Today’s NewsStand

Today’s NewsStand

By Iowa Hospital Association|
|July 12, 2021

Iowa news

Iowa counties could see changes in property taxes to help EMS departments

Before this month, some rural Iowans were facing the prospect of calling for an ambulance and having no one show up. That may change now that counties can ask voters to increase property taxes to support their emergency medical services departments. Gov. Kim Reynolds signed Senate File 615, which allows counties to designate emergency medical service departments as an essential county service, placing it on an equal level with law enforcement and fire departments in the state. (Iowa Capital Dispatch)

Iowa to get $25M from $4.3B settlement with OxyContin maker Purdue Pharma

A major settlement with the makers of prescription opioid OxyContin will include a slice of money for Iowa’s prevention, treatment and recovery efforts against the opioid addiction crisis. Purdue Pharma and its owners, the Sackler family, have made billions of dollars from sales of the popular painkiller. Purdue sought bankruptcy protection in 2019 as a way to settle about 3,000 lawsuits it faced from state and local governments and other entities. Those lawsuits claimed the company’s continued marketing of its powerful prescription painkiller contributed to a crisis that has been linked to nearly 500,000 US deaths over the last two decades. (Des Moines Register)

Some Iowa MercyOne locations to require employees to get COVID-19 vaccine

Employees at some MercyOne locations across Iowa will be required to get the COVID-19 vaccine following an announcement from their parent company, Trinity Health. Employees at MercyOne locations in Dubuque, Dyersville, New Hampton, Mason City, Clinton, Sioux City and Primghar will be required to provide proof of vaccination by Tuesday, Sept. 21. There are exemptions for religious or health reasons, which must be formally requested, documented and approved. Employees who don’t meet criteria for exemption and fail to show proof of vaccination face termination. (KWWL)


National news

Pritzker signs bill expanding covered Medicaid services

Illinois residents who have health coverage through Medicaid now have access to a broad range of services including mental health counseling, substance abuse treatment, smoking cessation and dental services. Gov. JB Pritzker on Tuesday signed Senate Bill 2294, which passed unanimously out of both chambers during the spring legislative session. Among many provisions, the bill provides that people covered under Medicaid will continue to be eligible throughout the COVID-19 public health emergency and for up to 12 months after the emergency expires. It also calls on the Department of Healthcare and Family Services to establish a program for implementation of certified community behavioral health clinics by Jan. 1, 2022, and to develop a “comprehensive behavioral health strategy” that is to be submitted to the governor and General Assembly by July 1, 2022. (Capitol News Illinois)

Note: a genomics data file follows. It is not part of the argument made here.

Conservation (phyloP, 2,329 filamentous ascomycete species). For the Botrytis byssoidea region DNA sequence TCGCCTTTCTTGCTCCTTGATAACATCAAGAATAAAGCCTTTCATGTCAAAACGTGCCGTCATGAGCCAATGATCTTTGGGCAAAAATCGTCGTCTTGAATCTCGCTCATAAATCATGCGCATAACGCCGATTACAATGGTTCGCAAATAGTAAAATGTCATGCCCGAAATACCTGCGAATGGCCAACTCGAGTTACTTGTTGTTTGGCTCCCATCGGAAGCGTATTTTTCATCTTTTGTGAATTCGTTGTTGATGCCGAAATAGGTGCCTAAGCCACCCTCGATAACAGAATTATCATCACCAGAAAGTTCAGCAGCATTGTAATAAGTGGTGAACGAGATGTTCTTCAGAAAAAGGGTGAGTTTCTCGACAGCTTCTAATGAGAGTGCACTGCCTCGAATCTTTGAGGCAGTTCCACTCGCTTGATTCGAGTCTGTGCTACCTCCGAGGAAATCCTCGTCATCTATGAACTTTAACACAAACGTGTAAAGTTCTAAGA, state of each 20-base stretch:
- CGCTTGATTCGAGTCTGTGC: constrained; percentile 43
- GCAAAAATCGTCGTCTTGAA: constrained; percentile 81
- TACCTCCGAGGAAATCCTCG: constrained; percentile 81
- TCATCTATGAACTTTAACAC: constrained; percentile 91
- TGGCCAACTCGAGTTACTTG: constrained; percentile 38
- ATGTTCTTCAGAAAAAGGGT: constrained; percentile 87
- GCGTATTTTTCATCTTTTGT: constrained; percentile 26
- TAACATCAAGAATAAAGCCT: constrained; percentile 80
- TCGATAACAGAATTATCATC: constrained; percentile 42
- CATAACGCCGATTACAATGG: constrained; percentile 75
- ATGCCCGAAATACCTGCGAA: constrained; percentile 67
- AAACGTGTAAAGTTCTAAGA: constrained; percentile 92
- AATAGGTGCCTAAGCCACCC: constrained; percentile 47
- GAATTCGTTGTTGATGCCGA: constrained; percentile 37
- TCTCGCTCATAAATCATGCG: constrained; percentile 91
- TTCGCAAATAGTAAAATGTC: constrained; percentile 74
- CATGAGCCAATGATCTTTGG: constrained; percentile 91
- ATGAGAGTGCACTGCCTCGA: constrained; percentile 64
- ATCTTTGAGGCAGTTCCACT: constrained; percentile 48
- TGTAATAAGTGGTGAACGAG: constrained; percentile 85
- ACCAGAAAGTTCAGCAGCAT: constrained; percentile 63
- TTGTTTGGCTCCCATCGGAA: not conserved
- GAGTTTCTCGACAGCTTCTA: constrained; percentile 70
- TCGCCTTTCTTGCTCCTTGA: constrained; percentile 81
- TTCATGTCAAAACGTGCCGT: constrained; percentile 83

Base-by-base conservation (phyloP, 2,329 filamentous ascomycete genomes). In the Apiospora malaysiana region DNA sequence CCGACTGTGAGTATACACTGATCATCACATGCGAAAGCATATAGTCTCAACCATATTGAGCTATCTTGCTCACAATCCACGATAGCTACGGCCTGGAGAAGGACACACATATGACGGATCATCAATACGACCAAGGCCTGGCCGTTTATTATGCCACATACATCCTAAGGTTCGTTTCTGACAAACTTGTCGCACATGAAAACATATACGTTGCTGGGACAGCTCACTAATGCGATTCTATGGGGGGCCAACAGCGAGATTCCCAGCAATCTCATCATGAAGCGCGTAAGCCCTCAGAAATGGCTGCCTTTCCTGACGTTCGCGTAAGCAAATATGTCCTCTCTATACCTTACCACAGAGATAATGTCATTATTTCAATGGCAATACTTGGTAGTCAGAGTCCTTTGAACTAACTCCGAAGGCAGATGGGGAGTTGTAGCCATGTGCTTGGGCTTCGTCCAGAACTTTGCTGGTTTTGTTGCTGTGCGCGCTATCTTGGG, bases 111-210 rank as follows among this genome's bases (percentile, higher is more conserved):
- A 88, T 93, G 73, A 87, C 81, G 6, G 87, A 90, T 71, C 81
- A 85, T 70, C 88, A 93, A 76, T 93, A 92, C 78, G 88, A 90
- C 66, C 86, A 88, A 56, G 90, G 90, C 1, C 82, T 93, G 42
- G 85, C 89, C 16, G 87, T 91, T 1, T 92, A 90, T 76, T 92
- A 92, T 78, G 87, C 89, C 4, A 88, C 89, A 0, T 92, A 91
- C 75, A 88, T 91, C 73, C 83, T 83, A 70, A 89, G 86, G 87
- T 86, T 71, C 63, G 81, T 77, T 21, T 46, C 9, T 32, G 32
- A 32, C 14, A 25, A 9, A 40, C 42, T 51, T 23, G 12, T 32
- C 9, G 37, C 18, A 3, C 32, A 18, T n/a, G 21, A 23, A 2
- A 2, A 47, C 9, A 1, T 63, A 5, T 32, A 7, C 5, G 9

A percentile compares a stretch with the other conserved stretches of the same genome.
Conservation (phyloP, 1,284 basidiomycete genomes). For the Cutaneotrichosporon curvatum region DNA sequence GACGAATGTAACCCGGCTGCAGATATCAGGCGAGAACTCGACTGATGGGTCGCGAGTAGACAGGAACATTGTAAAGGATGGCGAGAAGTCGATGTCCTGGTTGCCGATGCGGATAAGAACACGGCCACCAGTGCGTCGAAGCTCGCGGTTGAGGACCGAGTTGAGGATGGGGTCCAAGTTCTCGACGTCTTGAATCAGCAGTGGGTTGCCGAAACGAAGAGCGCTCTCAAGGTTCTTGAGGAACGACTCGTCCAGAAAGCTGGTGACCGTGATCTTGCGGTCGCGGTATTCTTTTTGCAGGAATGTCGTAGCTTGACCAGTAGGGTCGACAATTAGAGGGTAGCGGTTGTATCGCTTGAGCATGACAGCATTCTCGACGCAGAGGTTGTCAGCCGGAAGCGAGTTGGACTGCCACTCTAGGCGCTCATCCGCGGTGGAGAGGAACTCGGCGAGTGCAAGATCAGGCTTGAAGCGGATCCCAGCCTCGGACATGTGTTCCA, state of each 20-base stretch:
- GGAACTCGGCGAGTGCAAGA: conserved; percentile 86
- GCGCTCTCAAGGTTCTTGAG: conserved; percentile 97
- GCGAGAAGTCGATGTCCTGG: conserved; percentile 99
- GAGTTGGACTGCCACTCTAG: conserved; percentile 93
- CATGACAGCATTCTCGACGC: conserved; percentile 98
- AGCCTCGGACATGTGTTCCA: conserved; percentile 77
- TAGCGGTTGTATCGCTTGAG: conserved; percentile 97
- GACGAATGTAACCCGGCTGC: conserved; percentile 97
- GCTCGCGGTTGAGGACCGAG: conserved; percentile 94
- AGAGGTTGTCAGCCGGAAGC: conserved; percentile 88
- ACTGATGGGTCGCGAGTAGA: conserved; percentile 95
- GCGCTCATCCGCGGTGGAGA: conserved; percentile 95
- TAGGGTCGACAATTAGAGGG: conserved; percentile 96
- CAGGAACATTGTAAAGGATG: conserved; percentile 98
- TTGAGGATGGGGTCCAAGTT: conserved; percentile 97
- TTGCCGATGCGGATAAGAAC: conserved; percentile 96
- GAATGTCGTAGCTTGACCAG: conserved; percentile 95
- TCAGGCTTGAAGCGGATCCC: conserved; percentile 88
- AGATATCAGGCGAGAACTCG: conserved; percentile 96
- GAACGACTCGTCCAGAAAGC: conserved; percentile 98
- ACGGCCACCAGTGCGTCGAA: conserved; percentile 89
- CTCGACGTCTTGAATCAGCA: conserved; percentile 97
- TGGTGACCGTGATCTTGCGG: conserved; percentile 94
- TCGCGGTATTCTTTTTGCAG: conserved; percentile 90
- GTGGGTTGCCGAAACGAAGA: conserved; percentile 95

10 things to know about motives, negotiations behind hospital IT attacks

As cyberattacks on hospitals and health systems escalate, hackers and ransomware groups are getting more vocal about their demands and revealing details about their negotiation tactics. For example, in March, Swiss hacker Tillie Kottmann broke into San Mateo, Calif.-based security camera company Verkada and exposed live video surveillance feeds from hospitals including Daytona Beach, Fla.-based Halifax Health, Texarkana, Texas-based Wadley Regional Medical Center and Tempe (Ariz.) St. Luke’s Hospital. Tillie Kottmann is just one of the hackers who claimed credit for the Verkada breach and told Bloomberg that they attacked Verkada to show how easy it is to break into video surveillance systems. (Becker’s Health IT)

Biden zeros in on health care competition in executive order

President Joe Biden signed an executive order July 9 that addresses competition among hospitals, health insurers, prescription drugmakers and hearing aid manufacturers. Although goals of the 72-initiative executive order stretch across economic sectors, health care is one of the main markets in which the president wants to discourage consolidation. Under the order, the Department of Justice and Federal Trade Commission are encouraged to “vigorously” enforce antitrust laws, even on past mergers that previous administrations haven’t challenged. Enforcement of antitrust laws should focus specifically on health care. The executive order has four focus areas in health care: hospitals, health insurers, prescription drugs and hearing aids. (Becker’s Hospital Review)

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